1) Does the chip work? Hmm... I don't know

We wanted to know why so many pet owners didn't know if their chip worked. We started talking to them, it was clear that they loved their pets. We asking pet owners 3 simple questions: 1. Does the chip work? 2. Is it registered? 3. If so, where is it registered? After talking to over 1,000 pet owners, we found that they generally has the same responses: 1. When asking "Does the chip work?" most answered with "I think so?", "Hmm good question", or "I have no clue" 2. Next we asked "Is it registered?" and they said "I think it's registered with the shelter", or "I don't know", or "I'm pretty sure but I don't know where it's registered." 3. Last we asked, "Do you know where it's registered?" and they answered "Hmm I don't know actually", or "I don't know. I think my vet knows", and sometimes "Home... something? Finder... something?" This perplexed us so we kept digging to find some answers and we learned a lot.

2) 27 millions chips unregistered? Maybe it's because microchips are only sold to vets and shelters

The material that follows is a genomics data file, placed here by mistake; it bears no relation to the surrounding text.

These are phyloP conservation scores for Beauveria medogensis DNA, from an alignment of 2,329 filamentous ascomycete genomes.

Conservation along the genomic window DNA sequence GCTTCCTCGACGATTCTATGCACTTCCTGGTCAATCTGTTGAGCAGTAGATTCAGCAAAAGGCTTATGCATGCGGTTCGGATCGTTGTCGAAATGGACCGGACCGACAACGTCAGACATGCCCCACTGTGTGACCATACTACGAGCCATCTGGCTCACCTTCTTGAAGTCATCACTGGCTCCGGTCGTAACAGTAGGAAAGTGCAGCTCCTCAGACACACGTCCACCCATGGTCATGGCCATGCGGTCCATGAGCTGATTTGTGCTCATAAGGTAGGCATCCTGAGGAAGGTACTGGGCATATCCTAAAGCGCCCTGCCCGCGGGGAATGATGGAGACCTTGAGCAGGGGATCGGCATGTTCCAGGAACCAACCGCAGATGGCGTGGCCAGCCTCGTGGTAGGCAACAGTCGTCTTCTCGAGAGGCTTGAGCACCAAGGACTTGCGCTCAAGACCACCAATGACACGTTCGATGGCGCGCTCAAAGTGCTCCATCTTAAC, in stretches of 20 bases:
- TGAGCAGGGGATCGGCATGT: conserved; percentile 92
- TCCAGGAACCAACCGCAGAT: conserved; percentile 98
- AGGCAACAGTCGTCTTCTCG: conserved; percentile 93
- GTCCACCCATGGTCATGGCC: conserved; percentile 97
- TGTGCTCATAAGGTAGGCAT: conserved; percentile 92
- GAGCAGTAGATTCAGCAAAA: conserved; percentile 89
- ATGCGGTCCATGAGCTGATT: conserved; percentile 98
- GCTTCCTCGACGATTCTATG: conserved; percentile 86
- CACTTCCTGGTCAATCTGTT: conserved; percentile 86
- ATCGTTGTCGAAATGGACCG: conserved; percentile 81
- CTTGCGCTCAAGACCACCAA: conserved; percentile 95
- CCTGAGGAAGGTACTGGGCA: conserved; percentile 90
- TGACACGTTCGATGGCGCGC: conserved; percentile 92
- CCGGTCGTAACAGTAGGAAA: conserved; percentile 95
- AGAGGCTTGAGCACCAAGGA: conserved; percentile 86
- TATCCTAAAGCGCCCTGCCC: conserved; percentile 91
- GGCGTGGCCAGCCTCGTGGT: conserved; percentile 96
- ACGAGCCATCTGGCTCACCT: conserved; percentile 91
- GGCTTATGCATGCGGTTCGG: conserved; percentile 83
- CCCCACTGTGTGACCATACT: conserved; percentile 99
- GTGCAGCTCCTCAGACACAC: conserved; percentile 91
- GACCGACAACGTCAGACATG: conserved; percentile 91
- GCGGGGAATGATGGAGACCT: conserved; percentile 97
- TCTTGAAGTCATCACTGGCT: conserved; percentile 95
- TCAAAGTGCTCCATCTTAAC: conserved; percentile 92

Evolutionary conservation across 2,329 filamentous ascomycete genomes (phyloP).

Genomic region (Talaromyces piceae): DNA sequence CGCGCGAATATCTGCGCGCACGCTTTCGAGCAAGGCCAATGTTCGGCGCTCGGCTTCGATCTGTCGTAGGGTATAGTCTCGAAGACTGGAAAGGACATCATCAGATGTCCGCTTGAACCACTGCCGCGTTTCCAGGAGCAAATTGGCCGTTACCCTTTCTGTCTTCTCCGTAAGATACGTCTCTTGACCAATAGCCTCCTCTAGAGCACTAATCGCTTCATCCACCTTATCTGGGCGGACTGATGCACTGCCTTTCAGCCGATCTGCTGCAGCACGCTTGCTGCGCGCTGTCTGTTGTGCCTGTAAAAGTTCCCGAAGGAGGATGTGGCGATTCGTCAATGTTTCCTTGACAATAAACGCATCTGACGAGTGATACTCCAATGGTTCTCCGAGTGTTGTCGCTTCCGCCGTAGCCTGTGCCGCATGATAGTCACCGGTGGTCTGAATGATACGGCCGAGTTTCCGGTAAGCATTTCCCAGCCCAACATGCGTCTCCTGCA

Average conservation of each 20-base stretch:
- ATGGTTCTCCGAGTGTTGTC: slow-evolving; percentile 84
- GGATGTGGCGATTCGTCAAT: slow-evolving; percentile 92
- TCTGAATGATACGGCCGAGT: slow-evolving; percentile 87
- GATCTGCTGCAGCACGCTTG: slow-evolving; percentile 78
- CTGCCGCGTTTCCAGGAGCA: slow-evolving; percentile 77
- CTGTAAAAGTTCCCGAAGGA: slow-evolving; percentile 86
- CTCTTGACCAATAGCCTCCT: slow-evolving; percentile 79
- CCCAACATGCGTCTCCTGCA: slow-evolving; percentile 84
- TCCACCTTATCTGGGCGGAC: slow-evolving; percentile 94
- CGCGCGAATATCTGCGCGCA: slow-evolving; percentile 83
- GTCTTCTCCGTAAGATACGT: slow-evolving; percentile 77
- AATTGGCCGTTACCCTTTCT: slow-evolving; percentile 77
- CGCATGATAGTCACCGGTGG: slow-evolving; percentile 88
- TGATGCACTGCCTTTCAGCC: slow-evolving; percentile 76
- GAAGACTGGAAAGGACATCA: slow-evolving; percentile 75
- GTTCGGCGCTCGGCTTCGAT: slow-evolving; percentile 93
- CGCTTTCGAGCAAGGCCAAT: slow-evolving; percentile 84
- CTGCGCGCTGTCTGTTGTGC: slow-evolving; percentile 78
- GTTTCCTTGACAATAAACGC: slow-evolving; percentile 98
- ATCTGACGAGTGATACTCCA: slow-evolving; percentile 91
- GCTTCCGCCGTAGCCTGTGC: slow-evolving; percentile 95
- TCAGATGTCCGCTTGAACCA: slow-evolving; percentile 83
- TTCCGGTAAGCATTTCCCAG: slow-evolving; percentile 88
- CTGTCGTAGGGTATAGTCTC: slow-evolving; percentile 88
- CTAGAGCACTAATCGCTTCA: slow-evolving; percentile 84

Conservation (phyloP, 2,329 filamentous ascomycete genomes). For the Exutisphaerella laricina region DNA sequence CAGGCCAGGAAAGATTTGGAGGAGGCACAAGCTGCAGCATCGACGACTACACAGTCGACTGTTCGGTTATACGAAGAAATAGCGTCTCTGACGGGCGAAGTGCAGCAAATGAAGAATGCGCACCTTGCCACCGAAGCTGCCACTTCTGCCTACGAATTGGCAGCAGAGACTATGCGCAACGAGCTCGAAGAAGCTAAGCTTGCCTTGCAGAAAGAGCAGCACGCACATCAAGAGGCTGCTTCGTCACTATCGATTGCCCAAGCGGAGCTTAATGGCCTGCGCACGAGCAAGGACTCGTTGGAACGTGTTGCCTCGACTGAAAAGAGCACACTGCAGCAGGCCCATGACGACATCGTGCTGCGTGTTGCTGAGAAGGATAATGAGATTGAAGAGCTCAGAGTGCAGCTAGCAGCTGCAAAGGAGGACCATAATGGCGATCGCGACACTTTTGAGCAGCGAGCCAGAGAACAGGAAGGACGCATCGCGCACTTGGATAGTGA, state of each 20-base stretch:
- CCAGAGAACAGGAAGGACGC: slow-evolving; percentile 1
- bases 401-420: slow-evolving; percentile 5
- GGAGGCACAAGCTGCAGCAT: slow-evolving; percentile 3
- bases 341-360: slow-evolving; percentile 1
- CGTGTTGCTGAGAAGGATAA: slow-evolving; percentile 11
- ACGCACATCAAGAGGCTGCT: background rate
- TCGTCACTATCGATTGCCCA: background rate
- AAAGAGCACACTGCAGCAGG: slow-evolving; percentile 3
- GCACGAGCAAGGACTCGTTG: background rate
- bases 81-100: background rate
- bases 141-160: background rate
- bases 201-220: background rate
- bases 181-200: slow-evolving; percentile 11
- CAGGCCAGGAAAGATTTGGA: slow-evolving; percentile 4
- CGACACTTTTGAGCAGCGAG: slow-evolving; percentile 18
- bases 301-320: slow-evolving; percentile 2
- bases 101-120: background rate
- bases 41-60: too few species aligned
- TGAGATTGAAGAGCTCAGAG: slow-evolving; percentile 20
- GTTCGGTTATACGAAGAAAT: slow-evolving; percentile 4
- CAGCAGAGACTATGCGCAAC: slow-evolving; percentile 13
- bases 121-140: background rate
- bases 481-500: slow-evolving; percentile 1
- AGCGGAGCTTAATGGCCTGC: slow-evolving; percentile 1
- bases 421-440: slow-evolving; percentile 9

Pet owners love their pets. So why can't most answer seemingly simple questions about their pet's chip? Why is there such a gap for these incredibly dedicated pet owners? Most pet owners also said they expect the chip to help bring their pet home if they're ever lost. None of this made sense to us. So we did some more research.  Unlike other technologies, microchips are not sold to pet owners directly. Microchips are sold to the veterinary office or the animal shelter or breeder. (Ahhh so now we're getting somewhere!) Since pet owners don't have access to the microchip scanners, they've probably never seen a microchip being scanned. During the adoption process, they were told a chip exists but that's it - for the most part. This is not the fault of animal shelters or vets or breeders, their job isn't to educate pet owners on how the technology works, only to implant it. (Now we're starting to see how the disconnect starts! So very interesting, eh?) Since the 1980's, microchip technology has been key to increasing the rate of lost pets returning home. A microchip is a nearly perfect technology. It uses RFID (radio frequency identification) which engages safe levels of radio waves from a reader to detect a microchip and transpose the unique ID held within it (ex: 981746383628343 or 9AY65R872Y) in a pet. Microchips don't even need batteries. Pretty cool.